Institutional leaders must affirm that advocacy for Palestinian rights, as well as concern for and celebration of Palestinian lives, is squarely within the sphere of legitimate discourse.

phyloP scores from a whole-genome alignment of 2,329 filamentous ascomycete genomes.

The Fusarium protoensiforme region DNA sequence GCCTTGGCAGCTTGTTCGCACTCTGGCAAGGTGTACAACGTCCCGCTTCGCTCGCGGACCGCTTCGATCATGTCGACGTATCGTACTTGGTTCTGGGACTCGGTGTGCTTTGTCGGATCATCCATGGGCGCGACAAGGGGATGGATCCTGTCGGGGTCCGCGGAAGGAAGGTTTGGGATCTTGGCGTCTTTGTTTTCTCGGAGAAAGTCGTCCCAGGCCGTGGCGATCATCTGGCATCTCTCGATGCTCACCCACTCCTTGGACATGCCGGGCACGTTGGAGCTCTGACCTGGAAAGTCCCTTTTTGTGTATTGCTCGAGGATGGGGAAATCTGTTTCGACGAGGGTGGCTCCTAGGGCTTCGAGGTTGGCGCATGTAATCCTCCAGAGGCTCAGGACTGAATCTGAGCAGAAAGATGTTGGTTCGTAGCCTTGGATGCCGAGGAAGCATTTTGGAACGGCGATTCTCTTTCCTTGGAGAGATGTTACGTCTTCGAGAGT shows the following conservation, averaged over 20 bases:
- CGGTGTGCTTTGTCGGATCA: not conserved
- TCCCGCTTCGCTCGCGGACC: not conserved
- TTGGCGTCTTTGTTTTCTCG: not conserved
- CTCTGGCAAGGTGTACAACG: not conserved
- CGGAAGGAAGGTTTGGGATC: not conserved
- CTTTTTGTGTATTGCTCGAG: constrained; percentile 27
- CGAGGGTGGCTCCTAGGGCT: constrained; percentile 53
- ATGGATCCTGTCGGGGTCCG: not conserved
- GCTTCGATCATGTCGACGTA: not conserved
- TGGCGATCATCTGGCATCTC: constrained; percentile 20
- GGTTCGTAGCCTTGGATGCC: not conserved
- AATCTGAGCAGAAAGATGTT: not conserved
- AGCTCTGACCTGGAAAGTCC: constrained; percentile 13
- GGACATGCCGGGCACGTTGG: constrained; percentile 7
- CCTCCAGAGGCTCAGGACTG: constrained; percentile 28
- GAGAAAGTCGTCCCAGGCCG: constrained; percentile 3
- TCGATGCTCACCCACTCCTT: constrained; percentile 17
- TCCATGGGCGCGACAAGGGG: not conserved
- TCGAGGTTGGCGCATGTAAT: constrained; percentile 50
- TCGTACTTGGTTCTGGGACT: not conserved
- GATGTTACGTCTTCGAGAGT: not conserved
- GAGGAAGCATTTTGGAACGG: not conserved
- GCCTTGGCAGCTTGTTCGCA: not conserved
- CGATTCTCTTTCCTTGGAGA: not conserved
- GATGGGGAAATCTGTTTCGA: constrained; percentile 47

Every year, the American family policing system separates roughly half a million children from their parents. This system, though long overlooked, is increasingly being recognized for what it is: a way to control and terrorize politically marginalized communities. To date, however, challenges to family policing have largely focused on state agencies as the primary actors in this system, and courtrooms as the primary battleground, while paying less attention to other driving forces like capitalism, public-private relationships, and the powerful investigative and administrative structures in which the judicial venue is nested. Taking the lead from abolitionist’s broader work that seeks to fundamentally re-draw relationships and the distribution of resources, law school clinics should similarly expand their advocacy beyond now well-trod legal paths.